The White Darkness by Geraldine McCaughrean

July 28, 2008

Sometimes for an unknown reason I think I don’t want to read a book.  Yes, The White Darkness had high acclaim and an intriguing title, but it kept falling to the bottom of my list.  Why didn’t I read this sooner?  At least I had a  summer read worthy of the experience – an adventure that captured my imagination and a character I wanted to spend time with.  Symone’s inner voice exploring silence, history, and human motivations are worth the trip to the Arctic’s vast void.  As she learns to listen to herself, enough mystery remains to let us dream… Add this to your vacation reads if you haven’t already explored the land of Titus Oates.


The Adoration of Jenna Fox by Mary Pearson

June 17, 2008

Part science-fiction, part thriller, part mystery – the essence of this story is like the discovery of Jenna herself.  Jenna is on a quest to discover who she is, making this a very typical teen story, but this complex search to regain her memory after a severe accident is extraordinary.  This book deserves a spot on your next book discussion group for the story of Jenna’s relationships with her parents, her grandmother and her friends.  The beauty lies in the exploration of the soul and the ethics as much as the biology of who we are.  This is a must read for all of us. I would have chosen to read this based on the cover alone and would have been well rewarded.

The Possibilities of Sainthood by Donna Freitas

May 27, 2008

Besides having a name worthy of fame, Antonia Lucia LaBella is a believer in miracles, the power of prayers, and divine intervention from her beloved patron saints.  She is a girl on a mission to petition the Vatican for a new patron saint (with herself as a living candidate) and to have her first kiss.  She doesn’t wait for miracles to happen however, and it’s her spunk and spirit that make this such an enjoyable read.

The Klipfish Code by Mary Casanova

May 6, 2008

For your tween readers who want to learn all they can about the Holocaust, this story of the Nazi invasion of Norway will expand their persepective on  both history and sympathy.  Marit faces an internal struggle for courage and acceptance as she fights the enemy and for understanding of individuals whose choices can be life altering and confusing.  The effects of adult choices on children’s lives and the courage it takes for a child to grow into their own adult path is beautifully explored here.  Sadly we are still in an incomprehensible time of war, and the need for humane titles will continue.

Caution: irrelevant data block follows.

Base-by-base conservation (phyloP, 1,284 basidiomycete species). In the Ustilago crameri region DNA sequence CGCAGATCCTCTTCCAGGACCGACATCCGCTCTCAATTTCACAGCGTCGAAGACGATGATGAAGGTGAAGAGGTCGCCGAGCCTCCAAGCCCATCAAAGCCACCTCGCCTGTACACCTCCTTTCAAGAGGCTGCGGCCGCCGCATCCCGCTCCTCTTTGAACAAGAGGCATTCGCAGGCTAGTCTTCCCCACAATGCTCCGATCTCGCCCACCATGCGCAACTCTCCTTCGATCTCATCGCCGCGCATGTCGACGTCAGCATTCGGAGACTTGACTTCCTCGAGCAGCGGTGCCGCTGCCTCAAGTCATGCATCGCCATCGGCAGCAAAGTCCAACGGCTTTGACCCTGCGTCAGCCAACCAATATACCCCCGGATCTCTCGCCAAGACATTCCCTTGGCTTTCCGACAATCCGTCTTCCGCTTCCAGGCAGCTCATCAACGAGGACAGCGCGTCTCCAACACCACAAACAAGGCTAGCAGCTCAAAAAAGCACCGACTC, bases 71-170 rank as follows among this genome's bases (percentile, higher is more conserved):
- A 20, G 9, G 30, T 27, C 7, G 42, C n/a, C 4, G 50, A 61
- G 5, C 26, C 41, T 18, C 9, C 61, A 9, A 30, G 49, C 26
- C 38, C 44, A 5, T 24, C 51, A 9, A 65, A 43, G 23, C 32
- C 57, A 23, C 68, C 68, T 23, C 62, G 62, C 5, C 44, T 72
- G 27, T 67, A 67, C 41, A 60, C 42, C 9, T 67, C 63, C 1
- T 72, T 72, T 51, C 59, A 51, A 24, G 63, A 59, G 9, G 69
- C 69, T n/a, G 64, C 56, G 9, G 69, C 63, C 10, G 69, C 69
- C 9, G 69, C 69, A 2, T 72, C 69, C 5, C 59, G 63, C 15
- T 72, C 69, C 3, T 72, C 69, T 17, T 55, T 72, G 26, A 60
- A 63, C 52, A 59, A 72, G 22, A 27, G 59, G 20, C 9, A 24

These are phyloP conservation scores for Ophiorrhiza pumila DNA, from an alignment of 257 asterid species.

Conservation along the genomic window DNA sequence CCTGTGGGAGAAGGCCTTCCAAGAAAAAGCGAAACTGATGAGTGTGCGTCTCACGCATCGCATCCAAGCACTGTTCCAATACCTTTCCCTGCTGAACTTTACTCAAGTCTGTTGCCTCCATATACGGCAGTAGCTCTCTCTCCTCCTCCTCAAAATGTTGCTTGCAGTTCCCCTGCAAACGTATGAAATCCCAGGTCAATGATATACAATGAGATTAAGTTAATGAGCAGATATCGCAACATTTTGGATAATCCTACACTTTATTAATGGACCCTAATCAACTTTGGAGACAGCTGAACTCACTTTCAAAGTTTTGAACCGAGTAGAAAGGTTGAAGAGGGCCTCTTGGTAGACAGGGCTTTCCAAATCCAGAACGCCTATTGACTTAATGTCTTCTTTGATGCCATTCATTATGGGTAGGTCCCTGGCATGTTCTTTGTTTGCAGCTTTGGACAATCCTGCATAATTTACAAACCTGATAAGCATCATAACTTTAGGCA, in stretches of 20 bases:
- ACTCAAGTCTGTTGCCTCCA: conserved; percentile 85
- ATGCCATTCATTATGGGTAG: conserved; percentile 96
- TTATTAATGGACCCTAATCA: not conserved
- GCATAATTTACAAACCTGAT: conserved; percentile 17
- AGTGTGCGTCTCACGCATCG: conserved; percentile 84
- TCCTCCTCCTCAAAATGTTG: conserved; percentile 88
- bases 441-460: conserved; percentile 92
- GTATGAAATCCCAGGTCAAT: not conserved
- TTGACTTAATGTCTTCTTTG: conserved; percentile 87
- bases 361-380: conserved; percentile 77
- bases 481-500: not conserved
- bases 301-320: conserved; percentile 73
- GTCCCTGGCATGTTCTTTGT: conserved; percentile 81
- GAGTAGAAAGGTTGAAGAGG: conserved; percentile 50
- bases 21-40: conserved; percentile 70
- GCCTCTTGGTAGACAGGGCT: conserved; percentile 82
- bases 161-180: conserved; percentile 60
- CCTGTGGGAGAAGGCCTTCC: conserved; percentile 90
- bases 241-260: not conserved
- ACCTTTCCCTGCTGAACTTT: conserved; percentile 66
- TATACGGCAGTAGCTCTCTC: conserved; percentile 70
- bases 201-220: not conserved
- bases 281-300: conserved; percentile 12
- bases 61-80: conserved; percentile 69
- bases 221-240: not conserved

Varmints by Helen Ward and Marc Craste

March 25, 2008

Once upon sometimes you find a book that truly delights you –  is different and leaves you different too.  That’s what happened with Varmints which feels like a picture book graphic novel.  It’s a book about perspective, loss and ultimately hope. Sharing picture books with teen readers is always a wonderful experience, in the real “wonder” sense of the word.  This book is meant for them; thank Dewey when they discover ‘e’ is for everyone.

Lemonade Mouth by Mark Peter Hughes

March 6, 2008

lemonade.jpgIf you’re looking for a younger read-alike to recommend to tweens who aren’t quite ready for Nick & Nora’s Infinite Playlist, Lemonade Mouth by Mark Peter Hughes would be a great choice.  An age appropriate read-alike without all the music would be The Schwa was Here for all those kids who consider themselves outside the norm.  For the middle school years, isn’t that everyone?  This is a good story for helping to learn that normal is freaks and  geeks.  Somehow 5 self-identified freaks who meet in detention, mix some frozen lemonade, a ukulele, drums, and a dying cat into their story, and with the help of an ok teacher, find themselves creating a successful band and student protest in this fast paced journal style novel.   I couldn’t  help but imagine Phoebe,  from Friends singing her cat song while I read about Skinny Nancy

God of Animals by Aryn Kyle

February 5, 2008

godofanimals.jpg   God of Animals is a 2008 Alex award winner, and a complex story of love, secrets, loss and how a child becoming an adult is buffeted by the storms surrounding her. The struggle was painful for me, and true horse lovers will find this story alarming at best.  Alice, her sister and husband, her depressed mom, the catfish, the kids at school and at the barn, her grandparents,  the teacher even the horses are fully developed people you can’t help but care about.  This title is is for your mature readers because of the emotional depths explored. You will have to move to adult books for more read-alikes for this reader.


February 5, 2008

From today forward, I’ll be sharing my YA Notes on this blog; so you can share your favorite reads and reader’s advisory success!